Thursday, October 15, 2009
Radio: How Rush Beck-oned the media
What must it be like to be Rush Limbaugh’s babysitter?
When that Baby Huey kicks his high chair in Palm Beach, the aftershocks rock Clear Channel’s death star headquarters in San Antonio and their puppeteers Bain Capital and Thomas H. Lee in Boston.
The last few months have found Rush in the awkward position of playing second fiddle to rival conservative hatemonger Glenn Beck, who happens to be another high priced piece of Clear Channel property.
While Rush was basking his ego as being more popular than Michael Steele in the Republican party, Beck was perfecting the old crying evangelist trick - dabbing Vicks VapoRub just below his eyes, and bawling for America.
Beck, who also hosts a show on Fox News one-upped Rush on July 28 when he called President Barack Obama “racist” on the Fox and Friends show and accused him of having a "deep-seated hatred for white people or the white culture."
That led to a number of advertisers, including Proctor & Gamble, Progressive Insurance, and Lawyers.com, pulling their spots from Beck’s 5 PM show.
Some radio advertisers also pulled off Beck’s Clear Channel’s Premiere Network syndicated show.
So what if some sponsors temporarily exited Beck’s Fox and Clear Channel shows?
They’ll be back. Liberals will tire from the torture of monitoring his show.
But the real crisis for Rush was Beck’s newfound publicity. Every media outlet was hammering Beck while Rush was just being Rush.
See, Rush always viewed himself as the Beatles and Glenn Beck as the Dave Clark Five. Now he feared that Beck could pull off the staying power of the Rolling Stones.
And have you seen what all the Beck publicity has done to the poor portly Rush?
He got his oink back.
Some news just sucks all the air out of everything else in the media. This was one of those cases. It was all Beck all of the time. It was if the king of all mean-spirited, racist, nativist, xenophobic radio hosts had been robbed from Rush and fenced to Beck.
The stress of being yesterday’s news had that porker packing on the poundage.
Rush has his addictions. Among them is to always be lead dog. He didn’t take well to Beck’s hindquarters blocking his view.
It’s not just about the money. Clear Channel pays him enough to buy controlling interest in Purdue Pharma.
It’s Rush’s insatiable ego that joneses him to get more media mentions than any other conservative shock talker.
So, he “leaked” news that he had joined a group of investors who were already negotiating to buy the 0-5 St. Louis Rams.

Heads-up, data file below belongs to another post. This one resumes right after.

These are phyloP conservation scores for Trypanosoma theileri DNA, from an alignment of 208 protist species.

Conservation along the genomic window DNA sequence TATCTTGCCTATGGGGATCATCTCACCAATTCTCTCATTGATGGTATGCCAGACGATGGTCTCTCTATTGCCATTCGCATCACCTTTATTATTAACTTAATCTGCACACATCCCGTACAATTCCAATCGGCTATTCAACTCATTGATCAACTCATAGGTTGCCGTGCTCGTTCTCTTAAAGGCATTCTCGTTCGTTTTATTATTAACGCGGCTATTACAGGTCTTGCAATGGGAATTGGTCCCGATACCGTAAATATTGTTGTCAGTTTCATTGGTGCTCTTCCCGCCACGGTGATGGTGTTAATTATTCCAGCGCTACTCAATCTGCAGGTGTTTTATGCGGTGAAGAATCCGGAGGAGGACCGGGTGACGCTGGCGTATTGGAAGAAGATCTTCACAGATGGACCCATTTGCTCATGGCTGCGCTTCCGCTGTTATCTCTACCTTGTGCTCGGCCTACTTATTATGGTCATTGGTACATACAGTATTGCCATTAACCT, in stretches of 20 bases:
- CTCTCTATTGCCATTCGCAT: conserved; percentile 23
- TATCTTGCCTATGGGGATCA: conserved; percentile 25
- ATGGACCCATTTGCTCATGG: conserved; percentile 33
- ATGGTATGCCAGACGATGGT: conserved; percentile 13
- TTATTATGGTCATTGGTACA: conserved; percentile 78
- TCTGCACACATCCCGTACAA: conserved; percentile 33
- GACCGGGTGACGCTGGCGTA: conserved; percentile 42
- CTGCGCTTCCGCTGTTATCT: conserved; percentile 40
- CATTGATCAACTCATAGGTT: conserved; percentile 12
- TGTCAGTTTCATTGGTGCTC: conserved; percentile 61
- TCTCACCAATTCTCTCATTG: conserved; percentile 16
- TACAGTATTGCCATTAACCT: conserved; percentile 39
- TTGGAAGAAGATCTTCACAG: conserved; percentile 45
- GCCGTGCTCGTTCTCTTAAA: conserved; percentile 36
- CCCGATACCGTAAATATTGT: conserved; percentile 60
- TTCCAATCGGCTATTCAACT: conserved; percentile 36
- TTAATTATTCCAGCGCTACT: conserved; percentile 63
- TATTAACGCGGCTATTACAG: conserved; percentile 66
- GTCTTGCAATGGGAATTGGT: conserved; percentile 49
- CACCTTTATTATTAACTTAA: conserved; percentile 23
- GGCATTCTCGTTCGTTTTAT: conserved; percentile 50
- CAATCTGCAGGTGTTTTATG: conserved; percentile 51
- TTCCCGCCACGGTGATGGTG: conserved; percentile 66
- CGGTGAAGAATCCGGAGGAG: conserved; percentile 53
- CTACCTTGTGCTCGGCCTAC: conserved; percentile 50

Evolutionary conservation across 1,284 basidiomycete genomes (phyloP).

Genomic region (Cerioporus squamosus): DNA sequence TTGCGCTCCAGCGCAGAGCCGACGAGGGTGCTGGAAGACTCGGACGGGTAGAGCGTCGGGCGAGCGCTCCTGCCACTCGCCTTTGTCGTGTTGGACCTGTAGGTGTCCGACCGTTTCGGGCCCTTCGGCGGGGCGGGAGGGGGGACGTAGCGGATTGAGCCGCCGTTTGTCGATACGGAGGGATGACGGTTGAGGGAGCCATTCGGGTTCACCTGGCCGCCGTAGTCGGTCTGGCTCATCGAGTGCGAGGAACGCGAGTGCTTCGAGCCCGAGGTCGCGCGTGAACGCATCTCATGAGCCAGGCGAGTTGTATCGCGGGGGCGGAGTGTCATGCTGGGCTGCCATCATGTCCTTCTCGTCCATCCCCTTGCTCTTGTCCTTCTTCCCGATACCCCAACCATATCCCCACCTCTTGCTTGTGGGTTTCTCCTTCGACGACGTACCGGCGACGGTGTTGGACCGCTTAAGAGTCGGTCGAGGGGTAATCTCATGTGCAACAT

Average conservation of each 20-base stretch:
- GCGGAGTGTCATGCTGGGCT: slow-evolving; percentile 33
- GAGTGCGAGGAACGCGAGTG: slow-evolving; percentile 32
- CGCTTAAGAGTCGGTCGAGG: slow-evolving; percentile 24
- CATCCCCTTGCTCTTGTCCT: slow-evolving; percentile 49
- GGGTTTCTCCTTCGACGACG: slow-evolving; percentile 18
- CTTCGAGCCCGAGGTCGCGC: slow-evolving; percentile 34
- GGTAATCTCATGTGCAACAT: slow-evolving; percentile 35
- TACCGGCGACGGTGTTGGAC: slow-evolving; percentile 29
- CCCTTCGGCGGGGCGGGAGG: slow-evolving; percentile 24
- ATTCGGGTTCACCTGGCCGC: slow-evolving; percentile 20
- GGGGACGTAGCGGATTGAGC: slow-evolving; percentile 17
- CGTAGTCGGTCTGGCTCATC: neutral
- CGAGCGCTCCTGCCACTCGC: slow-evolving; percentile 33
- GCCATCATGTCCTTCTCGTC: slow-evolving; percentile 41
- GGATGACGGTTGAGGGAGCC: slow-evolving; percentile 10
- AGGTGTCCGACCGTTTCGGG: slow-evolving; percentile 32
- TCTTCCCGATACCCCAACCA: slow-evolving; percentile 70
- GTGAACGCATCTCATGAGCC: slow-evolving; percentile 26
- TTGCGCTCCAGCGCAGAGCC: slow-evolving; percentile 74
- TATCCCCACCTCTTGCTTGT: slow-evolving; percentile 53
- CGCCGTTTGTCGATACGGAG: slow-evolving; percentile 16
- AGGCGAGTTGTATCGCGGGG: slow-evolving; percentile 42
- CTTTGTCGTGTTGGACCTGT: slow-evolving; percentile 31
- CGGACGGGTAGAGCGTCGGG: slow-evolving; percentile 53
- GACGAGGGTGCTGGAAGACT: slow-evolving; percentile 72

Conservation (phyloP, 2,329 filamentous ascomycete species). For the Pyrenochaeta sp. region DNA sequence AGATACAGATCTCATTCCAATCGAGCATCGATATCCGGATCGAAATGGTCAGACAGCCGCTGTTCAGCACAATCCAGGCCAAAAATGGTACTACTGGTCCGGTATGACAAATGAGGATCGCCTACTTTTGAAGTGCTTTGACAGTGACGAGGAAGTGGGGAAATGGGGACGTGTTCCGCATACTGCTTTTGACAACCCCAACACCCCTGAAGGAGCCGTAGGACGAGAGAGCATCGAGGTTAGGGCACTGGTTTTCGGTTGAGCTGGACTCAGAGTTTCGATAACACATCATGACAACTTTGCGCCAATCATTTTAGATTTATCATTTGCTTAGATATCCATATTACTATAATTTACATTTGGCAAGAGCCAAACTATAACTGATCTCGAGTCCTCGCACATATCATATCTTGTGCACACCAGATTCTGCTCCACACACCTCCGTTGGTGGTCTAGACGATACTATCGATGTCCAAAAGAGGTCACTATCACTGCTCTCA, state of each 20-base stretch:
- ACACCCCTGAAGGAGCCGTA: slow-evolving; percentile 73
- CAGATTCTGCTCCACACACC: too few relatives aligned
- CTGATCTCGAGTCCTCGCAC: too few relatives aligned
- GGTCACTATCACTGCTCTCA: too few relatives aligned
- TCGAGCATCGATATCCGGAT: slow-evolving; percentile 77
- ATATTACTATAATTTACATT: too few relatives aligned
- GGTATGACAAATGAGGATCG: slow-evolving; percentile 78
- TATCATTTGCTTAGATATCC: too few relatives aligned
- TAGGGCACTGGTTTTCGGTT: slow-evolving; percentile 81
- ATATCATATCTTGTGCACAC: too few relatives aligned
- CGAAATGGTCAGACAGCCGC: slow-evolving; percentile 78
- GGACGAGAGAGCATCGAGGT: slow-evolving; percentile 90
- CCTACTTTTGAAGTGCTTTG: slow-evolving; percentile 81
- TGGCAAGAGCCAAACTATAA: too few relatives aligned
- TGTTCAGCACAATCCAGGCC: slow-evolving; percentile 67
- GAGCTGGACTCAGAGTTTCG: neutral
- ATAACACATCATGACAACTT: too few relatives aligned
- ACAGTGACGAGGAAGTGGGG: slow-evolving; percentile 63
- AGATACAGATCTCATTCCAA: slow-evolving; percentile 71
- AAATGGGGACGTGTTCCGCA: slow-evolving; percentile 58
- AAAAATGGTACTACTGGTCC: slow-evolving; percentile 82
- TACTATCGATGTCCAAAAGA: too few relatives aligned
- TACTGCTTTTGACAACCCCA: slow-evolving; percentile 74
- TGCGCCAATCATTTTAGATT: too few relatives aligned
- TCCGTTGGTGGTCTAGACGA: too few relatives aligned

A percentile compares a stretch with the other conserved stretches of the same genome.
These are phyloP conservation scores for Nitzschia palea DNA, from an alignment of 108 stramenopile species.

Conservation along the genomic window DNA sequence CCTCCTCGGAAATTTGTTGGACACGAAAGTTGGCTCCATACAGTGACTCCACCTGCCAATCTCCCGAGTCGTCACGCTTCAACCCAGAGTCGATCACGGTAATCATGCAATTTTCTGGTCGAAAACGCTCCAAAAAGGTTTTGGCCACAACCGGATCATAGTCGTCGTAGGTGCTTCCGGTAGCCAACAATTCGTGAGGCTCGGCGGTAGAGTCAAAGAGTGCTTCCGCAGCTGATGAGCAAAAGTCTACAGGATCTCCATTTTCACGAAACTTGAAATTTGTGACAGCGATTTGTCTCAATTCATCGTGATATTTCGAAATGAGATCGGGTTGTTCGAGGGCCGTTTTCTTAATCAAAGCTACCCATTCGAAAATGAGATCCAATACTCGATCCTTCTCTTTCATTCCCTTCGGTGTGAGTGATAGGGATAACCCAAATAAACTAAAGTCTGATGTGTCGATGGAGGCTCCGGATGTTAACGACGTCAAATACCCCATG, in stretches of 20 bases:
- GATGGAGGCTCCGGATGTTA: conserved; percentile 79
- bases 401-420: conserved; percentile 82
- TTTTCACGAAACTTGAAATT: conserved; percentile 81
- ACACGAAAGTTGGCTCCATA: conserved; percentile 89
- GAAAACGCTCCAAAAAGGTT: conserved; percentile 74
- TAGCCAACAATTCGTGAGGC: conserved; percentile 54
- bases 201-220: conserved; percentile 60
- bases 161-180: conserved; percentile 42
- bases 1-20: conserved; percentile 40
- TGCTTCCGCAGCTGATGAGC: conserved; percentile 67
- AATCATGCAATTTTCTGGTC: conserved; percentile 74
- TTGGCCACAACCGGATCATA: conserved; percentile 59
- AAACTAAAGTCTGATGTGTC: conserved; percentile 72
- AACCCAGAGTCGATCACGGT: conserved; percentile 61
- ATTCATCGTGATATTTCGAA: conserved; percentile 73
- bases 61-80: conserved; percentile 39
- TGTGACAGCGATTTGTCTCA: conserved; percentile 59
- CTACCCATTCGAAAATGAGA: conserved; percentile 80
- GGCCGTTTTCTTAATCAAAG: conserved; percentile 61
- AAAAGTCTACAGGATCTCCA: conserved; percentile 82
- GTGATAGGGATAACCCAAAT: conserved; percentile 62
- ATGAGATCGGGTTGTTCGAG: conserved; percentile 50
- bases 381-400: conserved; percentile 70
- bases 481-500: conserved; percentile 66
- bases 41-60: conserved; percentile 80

The group is headed by SCP Worldwide Chairman Dave Checketts, who owns the 2-2 St. Louis Blues NHL team.
The deal came with a somewhat convincing hook. Rush was spawned and raised in Cape Girardeau, Missouri, which is roughly 100 miles and change from St. Louis.
Rush played Checketts, the NFL, and African-American NFL players and spokespeople like a Stradivarius.
Knowing he’d be a lightning rod for objections, owing to his past negative and racial comments on the NFL, he went for it.
Remember this charmer from a January 2007 broadcast?
"The NFL all too often looks like a game between the Bloods and the Crips without any weapons.”
In 2003, Limbaugh talked himself out of a Sunday commentator role on ESPN when he called Philadelphia Eagles quarterback Donovan McNabb "overrated,” adding “What we have here is a little social concern in the NFL. The media has been very desirous that a black quarterback can do well—black coaches and black quarterbacks doing well."
The Rams revelation permitted Rush to position his adversaries right where he wanted them.
NFL Commish Roger Goodell said, "I think divisive comments are not what the NFL is all about. I would not want to see those kind of comments from people who are in a responsible position within the NFL."
Indianapolis Colts owner Jim Irsay claimed he’d vote against Limbaugh as an owner because of comments that were "inappropriate, incendiary and insensitive."
Professional race card players Revs. Al Sharpton and Jesse Jackson fed the media their predictable, recycled, blah, blah woof, woof, over-the-top protests.
Several African-American NFL players insisted they would not play for or against a team owned by Limbaugh.
Not wanting to be in the middle of a racial war of the words while trying to close the Rams deal, Checketts dumped Rush and e-mailed a statement that read, “It has become clear that his (Limbaugh’s) involvement in our group has become a complication and distraction to our intentions. We have decided to move forward without him and hope it will eventually lead us to a successful conclusion."
And now Rush is playing his own card - the conservative card.
Here’s his pontification from Wednesday: "This is not about the NFL, it's not about the St. Louis Rams, it's not about me. This is about the ongoing effort by the left in this country, wherever you find them, in the media, the Democrat Party, or wherever, to destroy conservatism, to prevent the mainstreaming of anyone who is prominent as a conservative.
"Therefore, this is about the future of the United States of America and what kind of country we're going to have."
If you’ve forgotten why Rush kicked off this grandstand play in the first place - here’s two words: Glenn - who?
Had Rush not made that McNabb comment he still wouldn’t have had a chance to own a piece of an NFL team. There’s that little problem he had a few years ago when he got caught buying OxyContin on the black market. The league has a no tolerance policy with ex-druggies.
And even though the golden age of radio is long gone, the golden age for rampant buffoonery on the radio shows no sign of decline.